New archives need to be planned for a purpose and designed to ensure that material can be accessed by those who wish to view items or use the archive for research. Decisions need to be made at the outset about what is to be stored, where it will be housed and what information is going to be recorded to identify items. Information is most likely to be stored digitally and for a small archive a spreadsheet may be adequate whilst larger projects may be able use one of the free software packages designed for museums and archives. The largest projects may require dedicated programs. The care of old family photographs requires similar decisions on what to keep and how.
Handing the material also requires planning from a very early date, as does the physical storage, which is essential. When older material is “found” or discovered for the first time, it should not be removed from its existing location without professional advice unless it is in immediate danger of destruction (e.g. fire or flood). Moving material from say a cold location, where it has been forgotten and undisturbed for years, may require careful planning from the outset. The physical environment for long term storage may also require professional assessment and may be expensive for large or historical collections. Affordable materials are available for domestic use.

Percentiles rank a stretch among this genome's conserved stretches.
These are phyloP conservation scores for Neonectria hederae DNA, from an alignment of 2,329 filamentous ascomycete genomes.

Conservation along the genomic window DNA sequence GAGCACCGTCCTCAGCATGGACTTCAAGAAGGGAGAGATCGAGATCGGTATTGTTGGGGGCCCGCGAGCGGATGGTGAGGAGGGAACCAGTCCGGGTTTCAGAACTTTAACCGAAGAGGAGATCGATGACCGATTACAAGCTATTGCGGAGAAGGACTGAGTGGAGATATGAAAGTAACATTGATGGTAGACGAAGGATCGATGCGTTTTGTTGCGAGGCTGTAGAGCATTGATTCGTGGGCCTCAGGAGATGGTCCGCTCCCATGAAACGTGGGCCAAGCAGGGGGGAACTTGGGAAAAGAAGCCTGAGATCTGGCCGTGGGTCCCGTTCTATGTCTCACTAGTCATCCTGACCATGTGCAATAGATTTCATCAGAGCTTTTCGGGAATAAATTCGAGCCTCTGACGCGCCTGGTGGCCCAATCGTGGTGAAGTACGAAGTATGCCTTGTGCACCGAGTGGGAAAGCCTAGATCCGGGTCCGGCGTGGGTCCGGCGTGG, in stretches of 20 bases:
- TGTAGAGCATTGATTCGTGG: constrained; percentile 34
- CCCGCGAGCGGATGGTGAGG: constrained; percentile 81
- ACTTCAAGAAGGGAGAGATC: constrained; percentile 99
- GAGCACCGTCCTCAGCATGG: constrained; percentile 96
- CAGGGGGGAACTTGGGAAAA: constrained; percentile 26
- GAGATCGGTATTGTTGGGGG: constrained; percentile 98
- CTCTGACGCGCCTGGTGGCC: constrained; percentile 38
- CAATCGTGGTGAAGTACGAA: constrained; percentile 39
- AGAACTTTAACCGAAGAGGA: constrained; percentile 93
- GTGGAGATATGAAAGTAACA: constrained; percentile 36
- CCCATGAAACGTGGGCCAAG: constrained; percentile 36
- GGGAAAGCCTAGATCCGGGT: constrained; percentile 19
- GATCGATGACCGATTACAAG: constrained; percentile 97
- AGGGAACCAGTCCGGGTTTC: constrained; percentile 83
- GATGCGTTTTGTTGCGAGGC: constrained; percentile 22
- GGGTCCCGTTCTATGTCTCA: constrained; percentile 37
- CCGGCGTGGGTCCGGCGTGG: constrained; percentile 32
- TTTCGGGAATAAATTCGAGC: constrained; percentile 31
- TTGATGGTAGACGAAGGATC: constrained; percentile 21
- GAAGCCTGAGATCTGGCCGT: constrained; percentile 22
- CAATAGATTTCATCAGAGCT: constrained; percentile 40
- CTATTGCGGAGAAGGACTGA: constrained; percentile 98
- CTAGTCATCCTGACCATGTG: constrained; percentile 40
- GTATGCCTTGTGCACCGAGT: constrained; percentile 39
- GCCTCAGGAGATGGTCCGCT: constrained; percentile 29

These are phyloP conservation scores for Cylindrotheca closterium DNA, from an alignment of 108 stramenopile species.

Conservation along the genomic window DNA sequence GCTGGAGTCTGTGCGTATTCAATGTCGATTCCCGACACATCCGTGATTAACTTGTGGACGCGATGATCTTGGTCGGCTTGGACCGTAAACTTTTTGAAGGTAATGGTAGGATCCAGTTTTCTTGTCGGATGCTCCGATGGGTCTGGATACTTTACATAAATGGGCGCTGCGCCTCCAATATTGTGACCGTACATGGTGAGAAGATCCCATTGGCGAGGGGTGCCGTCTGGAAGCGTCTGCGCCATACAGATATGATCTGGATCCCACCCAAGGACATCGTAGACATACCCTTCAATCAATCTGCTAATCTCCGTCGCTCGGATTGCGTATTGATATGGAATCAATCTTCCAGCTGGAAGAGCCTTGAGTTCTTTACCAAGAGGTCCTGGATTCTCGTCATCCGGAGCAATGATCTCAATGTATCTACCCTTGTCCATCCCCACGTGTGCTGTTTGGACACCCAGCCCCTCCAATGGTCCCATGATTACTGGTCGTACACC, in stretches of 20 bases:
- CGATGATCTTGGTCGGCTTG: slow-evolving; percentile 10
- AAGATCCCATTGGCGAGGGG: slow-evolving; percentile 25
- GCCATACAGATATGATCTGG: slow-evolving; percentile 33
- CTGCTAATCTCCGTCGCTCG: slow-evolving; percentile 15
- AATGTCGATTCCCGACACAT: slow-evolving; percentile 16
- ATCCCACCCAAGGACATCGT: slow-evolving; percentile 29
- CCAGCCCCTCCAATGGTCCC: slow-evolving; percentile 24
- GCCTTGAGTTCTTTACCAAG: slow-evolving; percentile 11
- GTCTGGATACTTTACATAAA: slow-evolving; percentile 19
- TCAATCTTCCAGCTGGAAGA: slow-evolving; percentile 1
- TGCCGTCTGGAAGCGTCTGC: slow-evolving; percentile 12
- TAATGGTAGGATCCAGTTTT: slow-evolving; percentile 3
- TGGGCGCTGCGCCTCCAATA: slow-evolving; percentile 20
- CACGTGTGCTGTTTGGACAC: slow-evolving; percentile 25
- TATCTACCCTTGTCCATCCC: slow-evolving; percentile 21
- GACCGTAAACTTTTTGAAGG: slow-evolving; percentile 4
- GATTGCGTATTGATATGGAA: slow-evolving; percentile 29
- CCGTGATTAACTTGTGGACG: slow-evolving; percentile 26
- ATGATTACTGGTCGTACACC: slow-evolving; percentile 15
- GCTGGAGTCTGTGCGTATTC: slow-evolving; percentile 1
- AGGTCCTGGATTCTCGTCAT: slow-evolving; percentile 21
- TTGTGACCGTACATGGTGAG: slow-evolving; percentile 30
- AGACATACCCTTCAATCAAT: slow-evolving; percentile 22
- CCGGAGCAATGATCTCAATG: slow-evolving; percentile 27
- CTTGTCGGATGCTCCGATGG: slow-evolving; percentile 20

The following resources provide information and pointers towards essential professional advice:
The British Library Preservation Advisory Centre has produced a range of specialist booklets, including one dedicated to photographic material. British Library booklets can be downloaded at: www.bl.uk/conservation/guides.
Professional advice and training may be obtained from The Centre for Photographic Conservation, http://www.cpc-moor.com/Welcome.htm
Other resources include:
Archiving photographs digitally:
Geoff Blackwell ARPS and Dr.Ed.Bylina. March 2021.